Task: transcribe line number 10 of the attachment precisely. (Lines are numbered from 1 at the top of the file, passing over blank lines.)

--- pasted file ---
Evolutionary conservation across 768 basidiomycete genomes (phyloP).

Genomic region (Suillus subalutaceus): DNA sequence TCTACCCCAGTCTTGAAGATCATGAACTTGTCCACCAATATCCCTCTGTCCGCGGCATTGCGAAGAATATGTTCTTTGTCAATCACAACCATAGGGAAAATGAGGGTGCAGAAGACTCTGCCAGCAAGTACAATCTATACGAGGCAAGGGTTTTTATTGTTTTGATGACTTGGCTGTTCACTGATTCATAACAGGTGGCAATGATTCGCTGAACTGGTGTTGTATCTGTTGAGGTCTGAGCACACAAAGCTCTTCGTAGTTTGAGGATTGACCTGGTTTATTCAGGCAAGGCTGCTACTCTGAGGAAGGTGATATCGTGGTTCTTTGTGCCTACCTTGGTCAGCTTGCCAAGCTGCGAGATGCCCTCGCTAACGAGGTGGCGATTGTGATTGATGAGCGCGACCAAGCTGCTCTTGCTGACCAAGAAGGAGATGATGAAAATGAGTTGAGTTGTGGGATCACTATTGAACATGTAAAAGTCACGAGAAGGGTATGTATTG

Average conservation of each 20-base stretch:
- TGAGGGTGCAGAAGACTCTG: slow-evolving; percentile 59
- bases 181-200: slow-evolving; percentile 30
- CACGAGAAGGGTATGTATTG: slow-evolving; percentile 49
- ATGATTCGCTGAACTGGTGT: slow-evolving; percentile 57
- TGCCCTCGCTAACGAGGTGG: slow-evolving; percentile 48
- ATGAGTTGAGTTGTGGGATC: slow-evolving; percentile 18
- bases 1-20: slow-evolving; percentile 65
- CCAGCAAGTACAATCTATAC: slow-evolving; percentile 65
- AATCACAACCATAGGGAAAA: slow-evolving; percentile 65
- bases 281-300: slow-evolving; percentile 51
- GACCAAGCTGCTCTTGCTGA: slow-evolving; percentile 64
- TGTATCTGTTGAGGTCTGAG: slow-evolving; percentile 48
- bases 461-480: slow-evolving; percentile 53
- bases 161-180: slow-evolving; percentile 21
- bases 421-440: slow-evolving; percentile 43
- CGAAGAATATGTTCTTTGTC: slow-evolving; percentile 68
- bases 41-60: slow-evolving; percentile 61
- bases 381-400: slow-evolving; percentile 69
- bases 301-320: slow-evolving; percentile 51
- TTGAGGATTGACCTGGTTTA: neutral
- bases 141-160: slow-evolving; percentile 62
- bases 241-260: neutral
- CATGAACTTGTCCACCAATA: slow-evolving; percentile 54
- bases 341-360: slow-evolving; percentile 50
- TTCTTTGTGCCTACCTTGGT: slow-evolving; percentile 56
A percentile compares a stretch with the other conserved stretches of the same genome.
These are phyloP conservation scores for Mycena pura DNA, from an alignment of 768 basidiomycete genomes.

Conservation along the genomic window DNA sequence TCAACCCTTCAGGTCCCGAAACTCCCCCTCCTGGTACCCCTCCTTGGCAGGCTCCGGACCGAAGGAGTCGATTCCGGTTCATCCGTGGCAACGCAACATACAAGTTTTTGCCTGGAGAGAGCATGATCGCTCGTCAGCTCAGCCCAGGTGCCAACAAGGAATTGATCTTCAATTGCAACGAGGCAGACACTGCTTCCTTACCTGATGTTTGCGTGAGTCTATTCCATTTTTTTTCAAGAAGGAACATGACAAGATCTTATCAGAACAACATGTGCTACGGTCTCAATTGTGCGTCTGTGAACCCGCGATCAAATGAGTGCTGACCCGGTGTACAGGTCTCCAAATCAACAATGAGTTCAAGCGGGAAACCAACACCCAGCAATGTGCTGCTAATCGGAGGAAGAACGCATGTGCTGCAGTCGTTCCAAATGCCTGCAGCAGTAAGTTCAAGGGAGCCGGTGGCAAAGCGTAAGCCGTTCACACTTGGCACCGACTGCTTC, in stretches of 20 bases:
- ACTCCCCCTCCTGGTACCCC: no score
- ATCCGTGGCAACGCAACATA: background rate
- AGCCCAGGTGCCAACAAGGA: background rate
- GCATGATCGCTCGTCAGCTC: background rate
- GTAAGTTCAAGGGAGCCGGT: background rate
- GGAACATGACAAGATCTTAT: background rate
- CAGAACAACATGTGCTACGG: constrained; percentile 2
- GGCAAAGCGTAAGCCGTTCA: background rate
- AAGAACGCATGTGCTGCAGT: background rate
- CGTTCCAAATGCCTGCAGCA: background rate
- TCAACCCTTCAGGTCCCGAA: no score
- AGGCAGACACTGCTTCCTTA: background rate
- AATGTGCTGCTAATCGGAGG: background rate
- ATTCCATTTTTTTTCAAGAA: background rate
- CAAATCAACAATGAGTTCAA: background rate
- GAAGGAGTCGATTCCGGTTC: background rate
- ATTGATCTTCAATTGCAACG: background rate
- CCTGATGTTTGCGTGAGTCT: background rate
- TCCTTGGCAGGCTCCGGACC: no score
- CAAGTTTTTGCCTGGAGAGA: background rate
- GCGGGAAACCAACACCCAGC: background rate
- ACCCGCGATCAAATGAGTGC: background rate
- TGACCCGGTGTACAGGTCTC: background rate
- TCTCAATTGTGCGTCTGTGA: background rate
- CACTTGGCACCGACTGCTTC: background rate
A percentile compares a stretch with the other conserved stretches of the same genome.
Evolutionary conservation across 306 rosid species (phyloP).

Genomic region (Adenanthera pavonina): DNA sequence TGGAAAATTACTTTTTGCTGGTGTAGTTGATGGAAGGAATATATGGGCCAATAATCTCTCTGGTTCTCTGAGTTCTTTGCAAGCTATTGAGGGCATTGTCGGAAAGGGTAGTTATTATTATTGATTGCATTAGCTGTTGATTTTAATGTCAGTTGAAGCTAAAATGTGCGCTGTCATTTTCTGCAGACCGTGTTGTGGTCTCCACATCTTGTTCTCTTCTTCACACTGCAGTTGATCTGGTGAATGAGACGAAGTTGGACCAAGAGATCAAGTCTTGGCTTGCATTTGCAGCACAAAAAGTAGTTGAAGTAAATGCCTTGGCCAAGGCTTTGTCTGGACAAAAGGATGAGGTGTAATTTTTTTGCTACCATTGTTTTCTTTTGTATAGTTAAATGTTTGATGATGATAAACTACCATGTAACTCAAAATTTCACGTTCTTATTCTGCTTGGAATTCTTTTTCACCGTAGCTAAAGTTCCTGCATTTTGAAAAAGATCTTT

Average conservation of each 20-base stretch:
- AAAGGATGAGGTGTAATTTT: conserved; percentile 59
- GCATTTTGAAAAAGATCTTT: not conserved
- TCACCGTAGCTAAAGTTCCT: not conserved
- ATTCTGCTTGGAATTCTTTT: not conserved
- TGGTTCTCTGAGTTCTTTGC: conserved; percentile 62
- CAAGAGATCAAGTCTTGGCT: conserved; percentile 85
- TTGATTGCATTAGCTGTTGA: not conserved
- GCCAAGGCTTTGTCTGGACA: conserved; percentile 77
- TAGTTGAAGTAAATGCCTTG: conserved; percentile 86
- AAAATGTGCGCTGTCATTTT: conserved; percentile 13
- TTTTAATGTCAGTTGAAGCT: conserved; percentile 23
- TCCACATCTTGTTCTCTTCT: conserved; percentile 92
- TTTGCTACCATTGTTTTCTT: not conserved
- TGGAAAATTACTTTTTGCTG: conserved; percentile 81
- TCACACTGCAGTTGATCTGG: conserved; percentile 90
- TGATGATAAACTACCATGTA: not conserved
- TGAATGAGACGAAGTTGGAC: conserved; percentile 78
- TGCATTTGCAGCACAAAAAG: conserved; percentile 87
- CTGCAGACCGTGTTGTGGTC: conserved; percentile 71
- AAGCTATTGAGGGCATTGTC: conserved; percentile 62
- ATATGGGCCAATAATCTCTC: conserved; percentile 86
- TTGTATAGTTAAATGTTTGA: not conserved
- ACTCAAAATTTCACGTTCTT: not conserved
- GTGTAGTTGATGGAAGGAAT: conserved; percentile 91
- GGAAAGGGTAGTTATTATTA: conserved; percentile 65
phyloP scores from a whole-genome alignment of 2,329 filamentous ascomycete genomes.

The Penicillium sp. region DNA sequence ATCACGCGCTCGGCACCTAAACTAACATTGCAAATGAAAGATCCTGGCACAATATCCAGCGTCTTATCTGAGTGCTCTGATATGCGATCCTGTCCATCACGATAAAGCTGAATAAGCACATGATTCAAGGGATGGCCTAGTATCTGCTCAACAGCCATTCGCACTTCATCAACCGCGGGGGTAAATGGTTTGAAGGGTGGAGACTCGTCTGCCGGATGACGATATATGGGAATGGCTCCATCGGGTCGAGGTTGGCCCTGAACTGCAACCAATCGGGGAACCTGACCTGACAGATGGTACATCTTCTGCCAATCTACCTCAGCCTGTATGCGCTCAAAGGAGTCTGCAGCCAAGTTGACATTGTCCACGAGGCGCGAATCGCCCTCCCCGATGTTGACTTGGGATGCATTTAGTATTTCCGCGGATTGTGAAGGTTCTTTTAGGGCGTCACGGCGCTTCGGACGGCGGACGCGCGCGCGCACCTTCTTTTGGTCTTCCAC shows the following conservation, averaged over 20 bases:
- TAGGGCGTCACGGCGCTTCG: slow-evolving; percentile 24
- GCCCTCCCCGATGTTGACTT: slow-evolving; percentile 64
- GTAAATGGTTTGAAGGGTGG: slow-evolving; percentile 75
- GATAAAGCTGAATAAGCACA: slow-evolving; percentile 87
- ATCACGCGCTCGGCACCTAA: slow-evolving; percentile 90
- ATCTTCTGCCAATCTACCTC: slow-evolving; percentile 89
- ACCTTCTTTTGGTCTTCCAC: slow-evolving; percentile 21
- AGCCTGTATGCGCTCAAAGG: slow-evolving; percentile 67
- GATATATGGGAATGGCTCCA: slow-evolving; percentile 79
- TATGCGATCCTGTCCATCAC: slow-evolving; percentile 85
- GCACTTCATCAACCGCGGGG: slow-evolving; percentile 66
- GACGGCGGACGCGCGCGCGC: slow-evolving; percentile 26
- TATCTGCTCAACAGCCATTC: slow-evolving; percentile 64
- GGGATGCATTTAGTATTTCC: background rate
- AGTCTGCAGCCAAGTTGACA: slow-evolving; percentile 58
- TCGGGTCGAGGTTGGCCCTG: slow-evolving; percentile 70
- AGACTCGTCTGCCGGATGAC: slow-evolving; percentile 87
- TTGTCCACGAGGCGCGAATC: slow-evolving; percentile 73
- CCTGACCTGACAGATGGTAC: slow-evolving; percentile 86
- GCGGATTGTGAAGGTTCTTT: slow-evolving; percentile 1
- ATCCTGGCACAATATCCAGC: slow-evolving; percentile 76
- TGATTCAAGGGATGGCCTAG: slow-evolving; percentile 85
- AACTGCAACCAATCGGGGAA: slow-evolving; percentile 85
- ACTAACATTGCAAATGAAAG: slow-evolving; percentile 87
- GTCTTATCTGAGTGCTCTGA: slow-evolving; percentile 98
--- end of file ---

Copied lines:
- bases 1-20: slow-evolving; percentile 65